- The Washington Times - Thursday, March 24, 2022

PONTE VEDRA, Fla. — The top House Republican said former President Donald Trump’s leverage on party lawmakers, who are poised to control the majority next year, hinges on whether he makes another bid for the White House.

House Minority Leader Kevin McCarthy, a California Republican and close ally of the former president, said he’ll weigh the input and influence Mr. Trump, who is playing an outsized role in the 2022 midterm election and speaks regularly to some top Republican leaders while publicly lambasting others he believes are not loyal enough to him.

Mr. McCarthy talks to the former president frequently, he said, but wouldn’t forecast how big of an influence Mr. Trump will have over a newly minted GOP majority.

“I assume he’s going to play some role,” Mr. McCarthy told The Washington Times. “I think that he’s very helpful right now with us, for our campaign. And I know the president will always be on a policy stage.”

Yet, Mr. McCarthy said, Mr. Trump’s ultimate leverage with the GOP is tied to the 2024 presidential election and most importantly, if the former president launches another bid for the White House.

He has not made a decision yet whether he runs or not, and that would determine that question,” said Mr. McCarthy, who sat down for an interview while attending the House GOP Conference retreat in North Florida.

Campaign analysts predict the House GOP will pick up enough seats to win back the majority and could flip dozens of blue districts as voters sour on President Biden and an increasingly left-wing Democratic agenda.

Mr. Trump did not appear at the GOP retreat, the second year in a row he has skipped the event. Mr. McCarthy said the former president plans to meet with GOP lawmakers and other Republicans next month at a fundraiser in Dallas.

He played down any internal party divide over the former president, pointing out that GOP lawmakers broadly supported the Trump administration’s agenda and like Mr. Trump, are eager to reverse the damage they believe has been inflicted on the country by President Biden.

Mr. Trump has publicly attacked some Republicans, including Senate Minority Leader Mitch McConnell of Kentucky for failing to back his claim that he won the 2020 presidential election and it was stolen from him by Democrats.

Mr. McCarthy said the GOP isn’t focused on the divide over Mr. Trump.

“The biggest challenge we all have as Americans is about where inflation is, where crime is in our streets, what the Democrats have done with one party control,” McCarthy said. “And that unites Republicans. They may have some differences with one another, but everybody’s united.”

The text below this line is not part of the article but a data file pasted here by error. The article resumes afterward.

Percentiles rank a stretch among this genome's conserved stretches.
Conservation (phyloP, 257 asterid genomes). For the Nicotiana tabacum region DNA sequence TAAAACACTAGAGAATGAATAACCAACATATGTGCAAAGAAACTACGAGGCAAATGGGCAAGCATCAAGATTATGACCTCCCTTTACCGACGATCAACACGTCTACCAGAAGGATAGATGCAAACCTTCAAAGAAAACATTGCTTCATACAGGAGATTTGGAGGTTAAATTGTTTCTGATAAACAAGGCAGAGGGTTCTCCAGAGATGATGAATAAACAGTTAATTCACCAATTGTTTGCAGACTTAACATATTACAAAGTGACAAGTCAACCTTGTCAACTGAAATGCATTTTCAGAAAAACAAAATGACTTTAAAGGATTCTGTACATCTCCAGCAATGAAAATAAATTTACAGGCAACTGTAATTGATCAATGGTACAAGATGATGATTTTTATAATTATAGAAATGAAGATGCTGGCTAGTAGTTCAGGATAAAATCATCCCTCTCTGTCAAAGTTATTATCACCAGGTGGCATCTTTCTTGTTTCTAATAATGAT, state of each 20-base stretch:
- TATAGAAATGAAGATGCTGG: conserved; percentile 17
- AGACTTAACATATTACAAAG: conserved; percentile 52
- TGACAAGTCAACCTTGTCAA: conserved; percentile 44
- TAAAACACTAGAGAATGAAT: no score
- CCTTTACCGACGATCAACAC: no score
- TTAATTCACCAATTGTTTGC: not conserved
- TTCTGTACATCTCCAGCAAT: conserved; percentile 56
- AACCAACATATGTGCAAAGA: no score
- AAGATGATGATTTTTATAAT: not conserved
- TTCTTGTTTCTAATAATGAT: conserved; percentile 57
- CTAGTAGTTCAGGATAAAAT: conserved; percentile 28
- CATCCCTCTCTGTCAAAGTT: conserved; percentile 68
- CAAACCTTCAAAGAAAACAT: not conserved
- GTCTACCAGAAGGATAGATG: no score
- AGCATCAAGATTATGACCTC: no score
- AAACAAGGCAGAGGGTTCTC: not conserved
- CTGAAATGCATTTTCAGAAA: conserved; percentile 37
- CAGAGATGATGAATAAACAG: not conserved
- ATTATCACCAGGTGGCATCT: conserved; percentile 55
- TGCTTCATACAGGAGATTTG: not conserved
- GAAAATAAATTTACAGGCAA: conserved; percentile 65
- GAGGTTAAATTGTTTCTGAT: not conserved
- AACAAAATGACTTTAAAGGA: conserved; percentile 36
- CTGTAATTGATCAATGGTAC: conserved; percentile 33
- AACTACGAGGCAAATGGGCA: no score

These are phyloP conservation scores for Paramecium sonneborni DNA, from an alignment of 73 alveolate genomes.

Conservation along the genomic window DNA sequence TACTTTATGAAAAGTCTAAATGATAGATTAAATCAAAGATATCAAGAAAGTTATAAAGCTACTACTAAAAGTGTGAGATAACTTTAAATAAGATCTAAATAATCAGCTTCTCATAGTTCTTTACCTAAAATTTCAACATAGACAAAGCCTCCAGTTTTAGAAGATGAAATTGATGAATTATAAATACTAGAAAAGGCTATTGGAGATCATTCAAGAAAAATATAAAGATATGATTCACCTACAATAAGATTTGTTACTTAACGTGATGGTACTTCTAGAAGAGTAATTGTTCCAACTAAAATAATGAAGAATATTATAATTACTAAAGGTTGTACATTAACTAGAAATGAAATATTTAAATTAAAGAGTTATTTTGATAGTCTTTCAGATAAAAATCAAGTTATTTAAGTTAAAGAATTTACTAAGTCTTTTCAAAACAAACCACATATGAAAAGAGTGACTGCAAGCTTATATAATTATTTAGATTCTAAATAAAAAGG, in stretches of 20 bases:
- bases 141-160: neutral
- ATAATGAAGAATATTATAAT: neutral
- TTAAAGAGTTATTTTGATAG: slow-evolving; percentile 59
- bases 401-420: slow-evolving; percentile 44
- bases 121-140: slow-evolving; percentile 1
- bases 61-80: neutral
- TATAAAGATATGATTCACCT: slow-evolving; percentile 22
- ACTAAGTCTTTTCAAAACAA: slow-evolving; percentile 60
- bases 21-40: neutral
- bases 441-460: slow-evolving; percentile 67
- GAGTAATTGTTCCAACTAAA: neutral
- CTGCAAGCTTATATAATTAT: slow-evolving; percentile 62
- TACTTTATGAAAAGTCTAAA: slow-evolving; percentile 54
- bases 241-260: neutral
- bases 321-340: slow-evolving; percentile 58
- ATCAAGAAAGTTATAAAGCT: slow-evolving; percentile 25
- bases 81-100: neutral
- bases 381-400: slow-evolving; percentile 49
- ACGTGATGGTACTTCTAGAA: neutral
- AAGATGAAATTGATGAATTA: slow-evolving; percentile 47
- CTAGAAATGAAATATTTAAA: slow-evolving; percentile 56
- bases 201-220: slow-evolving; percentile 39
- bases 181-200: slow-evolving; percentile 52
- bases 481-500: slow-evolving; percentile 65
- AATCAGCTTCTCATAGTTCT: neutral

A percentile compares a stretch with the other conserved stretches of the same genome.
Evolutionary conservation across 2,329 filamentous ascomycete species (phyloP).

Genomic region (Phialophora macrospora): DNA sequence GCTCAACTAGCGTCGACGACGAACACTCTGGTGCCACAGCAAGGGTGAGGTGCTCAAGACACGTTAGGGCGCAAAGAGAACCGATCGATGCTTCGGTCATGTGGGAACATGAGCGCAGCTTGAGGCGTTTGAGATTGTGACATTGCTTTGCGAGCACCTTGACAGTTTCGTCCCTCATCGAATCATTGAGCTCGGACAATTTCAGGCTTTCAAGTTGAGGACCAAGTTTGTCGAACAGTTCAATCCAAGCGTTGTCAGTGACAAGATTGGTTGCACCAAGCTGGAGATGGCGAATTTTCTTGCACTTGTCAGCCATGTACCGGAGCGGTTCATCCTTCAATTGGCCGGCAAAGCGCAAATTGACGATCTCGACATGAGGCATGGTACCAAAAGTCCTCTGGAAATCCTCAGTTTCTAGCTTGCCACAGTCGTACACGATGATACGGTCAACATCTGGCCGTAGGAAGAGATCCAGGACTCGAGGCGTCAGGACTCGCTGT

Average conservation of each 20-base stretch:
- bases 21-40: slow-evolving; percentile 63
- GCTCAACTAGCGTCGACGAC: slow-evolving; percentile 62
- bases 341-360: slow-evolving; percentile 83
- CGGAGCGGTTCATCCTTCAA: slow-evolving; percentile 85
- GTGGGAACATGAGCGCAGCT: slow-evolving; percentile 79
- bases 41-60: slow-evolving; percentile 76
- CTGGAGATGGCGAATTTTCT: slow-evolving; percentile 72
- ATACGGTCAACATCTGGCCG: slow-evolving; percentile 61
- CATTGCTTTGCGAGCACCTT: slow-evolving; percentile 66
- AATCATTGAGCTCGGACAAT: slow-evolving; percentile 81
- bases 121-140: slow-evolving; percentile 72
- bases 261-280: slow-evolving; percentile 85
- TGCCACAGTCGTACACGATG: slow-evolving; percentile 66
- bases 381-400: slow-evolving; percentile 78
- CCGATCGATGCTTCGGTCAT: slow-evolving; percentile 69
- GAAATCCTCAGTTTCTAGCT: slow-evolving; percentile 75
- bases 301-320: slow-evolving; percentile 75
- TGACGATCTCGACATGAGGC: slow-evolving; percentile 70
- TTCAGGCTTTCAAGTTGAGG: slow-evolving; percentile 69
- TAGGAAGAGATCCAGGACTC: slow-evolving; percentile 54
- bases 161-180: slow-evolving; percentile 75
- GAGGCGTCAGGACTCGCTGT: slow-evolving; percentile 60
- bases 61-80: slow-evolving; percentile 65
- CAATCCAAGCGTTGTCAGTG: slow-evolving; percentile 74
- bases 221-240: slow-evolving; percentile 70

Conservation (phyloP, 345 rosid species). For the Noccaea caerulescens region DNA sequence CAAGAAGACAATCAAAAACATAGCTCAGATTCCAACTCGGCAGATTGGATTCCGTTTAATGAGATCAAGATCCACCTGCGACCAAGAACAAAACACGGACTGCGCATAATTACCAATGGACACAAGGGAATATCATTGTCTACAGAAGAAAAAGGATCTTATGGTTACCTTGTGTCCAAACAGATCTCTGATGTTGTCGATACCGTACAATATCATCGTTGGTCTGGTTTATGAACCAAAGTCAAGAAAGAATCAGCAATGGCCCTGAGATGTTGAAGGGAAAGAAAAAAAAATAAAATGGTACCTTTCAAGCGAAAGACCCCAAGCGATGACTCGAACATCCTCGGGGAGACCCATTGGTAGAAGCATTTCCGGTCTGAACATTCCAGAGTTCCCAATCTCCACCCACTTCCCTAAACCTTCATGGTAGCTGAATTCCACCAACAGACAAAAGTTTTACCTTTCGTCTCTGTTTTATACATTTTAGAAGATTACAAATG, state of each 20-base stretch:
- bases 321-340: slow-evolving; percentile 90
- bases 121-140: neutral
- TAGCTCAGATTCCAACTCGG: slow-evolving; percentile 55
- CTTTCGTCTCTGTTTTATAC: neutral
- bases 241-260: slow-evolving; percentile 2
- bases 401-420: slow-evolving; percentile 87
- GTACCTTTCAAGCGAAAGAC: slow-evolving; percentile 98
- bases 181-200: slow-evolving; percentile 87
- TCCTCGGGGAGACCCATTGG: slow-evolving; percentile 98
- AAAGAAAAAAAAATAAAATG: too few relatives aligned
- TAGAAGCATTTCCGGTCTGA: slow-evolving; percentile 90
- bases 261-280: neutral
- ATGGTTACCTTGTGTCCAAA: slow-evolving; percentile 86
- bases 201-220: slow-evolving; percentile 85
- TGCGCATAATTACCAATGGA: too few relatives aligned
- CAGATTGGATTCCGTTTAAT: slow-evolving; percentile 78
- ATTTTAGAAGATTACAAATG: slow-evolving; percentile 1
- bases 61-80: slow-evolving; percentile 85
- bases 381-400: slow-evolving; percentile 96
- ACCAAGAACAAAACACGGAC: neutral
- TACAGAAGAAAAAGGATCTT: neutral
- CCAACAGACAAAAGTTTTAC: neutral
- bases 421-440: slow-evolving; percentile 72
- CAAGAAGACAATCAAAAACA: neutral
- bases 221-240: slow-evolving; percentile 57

Mr. McCarthy said if he controls the gavel in 2023 he won’t renew the select committee created by Speaker Nancy Pelosi to investigate the role Mr. Trump and Republicans played in inciting and facilitating the Jan. 6, 2021, riot at the U.S. Capitol.

Instead, Mr. McCarthy said, House Republicans will investigate whether Mrs. Pelosi, a California Democrat, took sufficient steps to secure the Capitol that day and whether she rejected requests for additional security.

Former Capitol Police Chief Steven Sund said then-House Sergeant at Arms Paul Irving denied his request to put the National Guard on standby that day to help protect the building. Republicans want to see whether Mrs. Pelosi knew about the request.

“I’ll look into what the communications were with the speaker and the Sergeant at Arms,” Mr. McCarthy said.

Otherwise, he’s not interested in carrying out the original mission of the panel, which he said is completely partisan.

Mrs. Pelosi appointed two anti-Trump Republicans, Reps. Liz Cheney of Wyoming and Adam Kinzinger of Illinois, to serve on the committee and the duo have since then become estranged from the GOP conference.

The Jan. 6 committee is seeking interviews and electronic communications of Trump administration officials and some GOP lawmakers over their involvement in the rally that preceded the attack and whether they may have known about plans by rioters to break into the building. The committee is not investigating security lapses that resulted in hundreds of angry rioters pushing past metal barriers and police to gain access to the building.

There is no need for the panel to continue, he said.

“I don’t think this committee will do anything, in essence, that matters in that process,” Mr. McCarthy said.

At the three-day retreat, Republican lawmakers prepare an agenda focused on reducing crime, improving border security, cutting government spending and increasing U.S. energy production.

Republicans will send bills to the White House that will be difficult for Mr. Biden to veto, Mr. McCarthy said, because they’ll be aimed at improving public safety, lowering gas prices and ending the massive surge in illegal immigration along the southern border.

“They’ll have to be the ones to veto,” he said. “And if it’s very popular with the American public, I think they’re the ones who lose and the American public will continue to fight for it.”

• Susan Ferrechio can be reached at sferrechio@washingtontimes.com.

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